If radical right-wing populists are known, above all, for a moralist and highly divisive vision of society – pitting the pure and hard-working people against both the corrupt elite and immigrants –, then Ventura’s rhetoric and strategy squarely places his party in this political family. Nevertheless, when comparing Ventura to many of his peers in Europe, his focus is less on welfare chauvinism and more on the stigmatisation of welfare recipients in general. He goes as far as to often claim that “half of the country works to pay for those who do not want to work”.
While this kind of rhetoric is, to an extent, opportunistic, it is also in line with the neoliberal economic positions of his party. Chega is, for the time being, reminiscent of the way other European radical right-wing parties were in their early stages, such as the Front National, who started off as staunch neoliberal parties, that is, advocating a minimal state regime, with low taxes.
In its electoral programme, Chega goes as far as to advocate for the suppression of the redistributive functions of the state. However, there is a significant gap between the party’s electoral programme and the rhetoric of its leader. As with other radical right forces, Chega is not keen on emphasising its economic agenda. Instead, Ventura is focused on increasing the salience of other issues while attempting to blur his party’s positions on economic issues, a typical tactic intended to broaden the party’s appeal.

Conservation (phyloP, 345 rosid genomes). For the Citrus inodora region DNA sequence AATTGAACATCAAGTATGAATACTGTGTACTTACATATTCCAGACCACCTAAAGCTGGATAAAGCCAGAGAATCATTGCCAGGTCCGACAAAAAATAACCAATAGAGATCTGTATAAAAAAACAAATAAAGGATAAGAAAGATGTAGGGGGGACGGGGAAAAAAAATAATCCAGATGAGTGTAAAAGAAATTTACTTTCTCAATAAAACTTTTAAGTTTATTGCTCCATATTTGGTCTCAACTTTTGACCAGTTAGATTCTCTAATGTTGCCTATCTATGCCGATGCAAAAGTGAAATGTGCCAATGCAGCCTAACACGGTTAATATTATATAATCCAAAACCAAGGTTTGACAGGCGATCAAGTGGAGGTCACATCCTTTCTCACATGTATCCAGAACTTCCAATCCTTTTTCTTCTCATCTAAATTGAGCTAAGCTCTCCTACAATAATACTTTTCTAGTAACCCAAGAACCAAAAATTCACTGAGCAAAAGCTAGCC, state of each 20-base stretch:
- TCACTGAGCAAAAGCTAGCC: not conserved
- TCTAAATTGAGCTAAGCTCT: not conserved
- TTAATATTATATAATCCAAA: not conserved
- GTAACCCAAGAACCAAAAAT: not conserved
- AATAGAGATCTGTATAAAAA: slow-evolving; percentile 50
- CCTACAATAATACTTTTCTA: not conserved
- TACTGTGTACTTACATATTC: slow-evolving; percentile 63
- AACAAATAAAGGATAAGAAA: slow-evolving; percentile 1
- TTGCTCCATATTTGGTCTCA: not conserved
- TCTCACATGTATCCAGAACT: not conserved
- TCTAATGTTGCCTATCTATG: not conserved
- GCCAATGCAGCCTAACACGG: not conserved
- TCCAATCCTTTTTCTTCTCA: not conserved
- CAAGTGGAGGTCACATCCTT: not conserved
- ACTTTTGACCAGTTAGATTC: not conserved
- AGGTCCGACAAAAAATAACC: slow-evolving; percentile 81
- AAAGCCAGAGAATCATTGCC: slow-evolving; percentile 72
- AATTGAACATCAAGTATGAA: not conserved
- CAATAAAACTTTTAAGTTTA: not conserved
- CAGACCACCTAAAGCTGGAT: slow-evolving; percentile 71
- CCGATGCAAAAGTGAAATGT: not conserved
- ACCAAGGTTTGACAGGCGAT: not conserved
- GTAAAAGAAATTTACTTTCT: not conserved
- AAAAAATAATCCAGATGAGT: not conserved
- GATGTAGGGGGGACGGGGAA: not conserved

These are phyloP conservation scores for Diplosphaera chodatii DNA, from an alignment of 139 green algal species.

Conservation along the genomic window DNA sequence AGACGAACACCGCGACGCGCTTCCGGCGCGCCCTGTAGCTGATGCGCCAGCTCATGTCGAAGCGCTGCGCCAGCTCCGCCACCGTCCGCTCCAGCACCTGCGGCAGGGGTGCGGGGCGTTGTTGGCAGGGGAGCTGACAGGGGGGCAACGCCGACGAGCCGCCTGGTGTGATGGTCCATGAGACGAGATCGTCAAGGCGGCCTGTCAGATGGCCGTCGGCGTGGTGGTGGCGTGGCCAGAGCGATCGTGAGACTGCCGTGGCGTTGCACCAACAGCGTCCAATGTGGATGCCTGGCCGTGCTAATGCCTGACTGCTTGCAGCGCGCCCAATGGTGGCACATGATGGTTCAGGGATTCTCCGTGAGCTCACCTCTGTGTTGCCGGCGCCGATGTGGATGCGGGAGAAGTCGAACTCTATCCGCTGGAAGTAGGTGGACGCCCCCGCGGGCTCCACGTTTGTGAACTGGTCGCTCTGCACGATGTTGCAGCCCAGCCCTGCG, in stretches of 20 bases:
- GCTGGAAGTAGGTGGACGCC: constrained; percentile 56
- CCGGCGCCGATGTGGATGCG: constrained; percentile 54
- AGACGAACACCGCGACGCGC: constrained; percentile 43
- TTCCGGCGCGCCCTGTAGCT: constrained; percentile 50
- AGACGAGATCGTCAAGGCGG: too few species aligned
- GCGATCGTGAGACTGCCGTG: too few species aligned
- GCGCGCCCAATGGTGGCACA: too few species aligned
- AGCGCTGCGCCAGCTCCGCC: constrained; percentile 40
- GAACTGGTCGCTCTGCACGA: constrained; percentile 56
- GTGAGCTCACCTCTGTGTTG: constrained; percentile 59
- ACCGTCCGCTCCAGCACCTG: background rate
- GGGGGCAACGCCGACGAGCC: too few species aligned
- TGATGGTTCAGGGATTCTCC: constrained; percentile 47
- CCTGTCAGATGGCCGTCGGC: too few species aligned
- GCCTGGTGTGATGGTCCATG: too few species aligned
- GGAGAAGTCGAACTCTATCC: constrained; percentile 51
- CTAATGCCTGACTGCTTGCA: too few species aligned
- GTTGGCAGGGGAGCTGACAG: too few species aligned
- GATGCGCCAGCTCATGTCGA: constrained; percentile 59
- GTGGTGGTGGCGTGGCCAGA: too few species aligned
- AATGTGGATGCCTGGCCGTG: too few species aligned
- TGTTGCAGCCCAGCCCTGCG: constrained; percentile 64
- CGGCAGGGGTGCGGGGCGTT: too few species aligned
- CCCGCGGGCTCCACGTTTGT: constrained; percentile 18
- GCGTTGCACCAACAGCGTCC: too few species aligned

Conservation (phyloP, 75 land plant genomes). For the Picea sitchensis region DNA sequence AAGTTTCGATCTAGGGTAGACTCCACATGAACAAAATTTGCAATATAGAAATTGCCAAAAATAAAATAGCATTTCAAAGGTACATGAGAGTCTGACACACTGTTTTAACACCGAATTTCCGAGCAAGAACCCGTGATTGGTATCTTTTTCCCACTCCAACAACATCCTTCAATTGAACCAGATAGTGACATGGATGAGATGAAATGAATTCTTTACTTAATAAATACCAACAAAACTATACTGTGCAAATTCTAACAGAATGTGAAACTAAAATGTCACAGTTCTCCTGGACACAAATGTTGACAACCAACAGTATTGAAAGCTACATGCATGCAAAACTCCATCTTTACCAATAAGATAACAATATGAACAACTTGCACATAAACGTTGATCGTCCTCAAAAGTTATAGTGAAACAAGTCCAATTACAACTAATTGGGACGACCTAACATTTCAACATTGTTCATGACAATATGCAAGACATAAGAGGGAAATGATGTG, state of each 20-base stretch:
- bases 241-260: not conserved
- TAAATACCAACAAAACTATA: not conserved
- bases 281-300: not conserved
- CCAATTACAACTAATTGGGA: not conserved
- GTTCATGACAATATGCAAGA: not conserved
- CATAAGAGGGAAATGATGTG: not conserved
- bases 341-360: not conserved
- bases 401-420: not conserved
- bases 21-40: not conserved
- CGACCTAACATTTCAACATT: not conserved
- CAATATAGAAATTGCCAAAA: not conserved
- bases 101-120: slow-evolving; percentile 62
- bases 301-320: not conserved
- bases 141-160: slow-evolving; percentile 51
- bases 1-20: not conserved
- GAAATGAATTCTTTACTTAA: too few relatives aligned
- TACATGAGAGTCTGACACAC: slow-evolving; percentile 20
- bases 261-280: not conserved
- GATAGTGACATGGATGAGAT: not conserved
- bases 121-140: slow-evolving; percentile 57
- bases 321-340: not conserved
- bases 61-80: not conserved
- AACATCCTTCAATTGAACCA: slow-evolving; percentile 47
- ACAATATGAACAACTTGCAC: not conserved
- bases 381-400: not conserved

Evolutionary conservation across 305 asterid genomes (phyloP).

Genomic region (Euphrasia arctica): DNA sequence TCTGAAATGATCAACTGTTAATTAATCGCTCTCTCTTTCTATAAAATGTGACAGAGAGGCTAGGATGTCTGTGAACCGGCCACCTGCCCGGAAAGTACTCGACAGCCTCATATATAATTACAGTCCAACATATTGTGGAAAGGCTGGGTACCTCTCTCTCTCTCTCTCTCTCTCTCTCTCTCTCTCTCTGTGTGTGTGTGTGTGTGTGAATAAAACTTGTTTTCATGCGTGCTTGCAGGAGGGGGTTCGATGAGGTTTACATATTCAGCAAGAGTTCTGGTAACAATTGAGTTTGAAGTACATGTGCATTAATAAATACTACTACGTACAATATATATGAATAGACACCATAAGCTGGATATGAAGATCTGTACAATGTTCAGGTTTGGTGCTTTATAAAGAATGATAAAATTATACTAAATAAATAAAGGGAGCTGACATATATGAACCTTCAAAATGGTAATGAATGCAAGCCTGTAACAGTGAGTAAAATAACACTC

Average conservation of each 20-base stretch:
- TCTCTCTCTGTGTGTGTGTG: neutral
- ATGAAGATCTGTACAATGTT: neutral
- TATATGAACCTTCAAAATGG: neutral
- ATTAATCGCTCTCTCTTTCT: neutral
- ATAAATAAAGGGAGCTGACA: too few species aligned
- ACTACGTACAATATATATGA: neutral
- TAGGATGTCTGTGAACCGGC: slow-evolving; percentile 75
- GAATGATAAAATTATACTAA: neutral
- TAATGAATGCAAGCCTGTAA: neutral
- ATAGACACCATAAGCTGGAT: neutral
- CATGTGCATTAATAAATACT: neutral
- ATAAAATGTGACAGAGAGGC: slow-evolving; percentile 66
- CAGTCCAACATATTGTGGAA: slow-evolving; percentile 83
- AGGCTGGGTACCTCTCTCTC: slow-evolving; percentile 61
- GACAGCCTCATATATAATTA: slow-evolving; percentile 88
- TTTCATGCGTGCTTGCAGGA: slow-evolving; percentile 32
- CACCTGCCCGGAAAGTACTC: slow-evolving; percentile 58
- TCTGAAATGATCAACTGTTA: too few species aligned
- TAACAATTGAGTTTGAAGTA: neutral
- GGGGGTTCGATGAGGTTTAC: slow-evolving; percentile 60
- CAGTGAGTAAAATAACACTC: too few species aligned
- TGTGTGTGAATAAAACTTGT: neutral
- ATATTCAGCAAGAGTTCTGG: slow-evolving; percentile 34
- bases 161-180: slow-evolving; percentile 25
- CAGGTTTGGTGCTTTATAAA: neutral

The purpose Ventura has set himself to is, most obviously, to mobilise resentment against the political establishment. In fact, even his economic ideas are in part justified on the basis they are needed to reduce the establishment’s predatory practices. In an obvious attempt to take advantage of the widespread public perception that corruption is endemic among the political class, Ventura magnifies the extent to which “socialism and corruption are killing our nation” and promotes radical system change – a “IV Republic” –, including a new constitution, a presidential political system and a slash in the number of parliament seats. Though we still know little about Chega’s supporters, it is not too far-fetched to predict that its most fertile breeding ground lies here, given the high levels of distrust in the political class among the Portuguese electorate as well as extraordinarily high levels of political disaffection.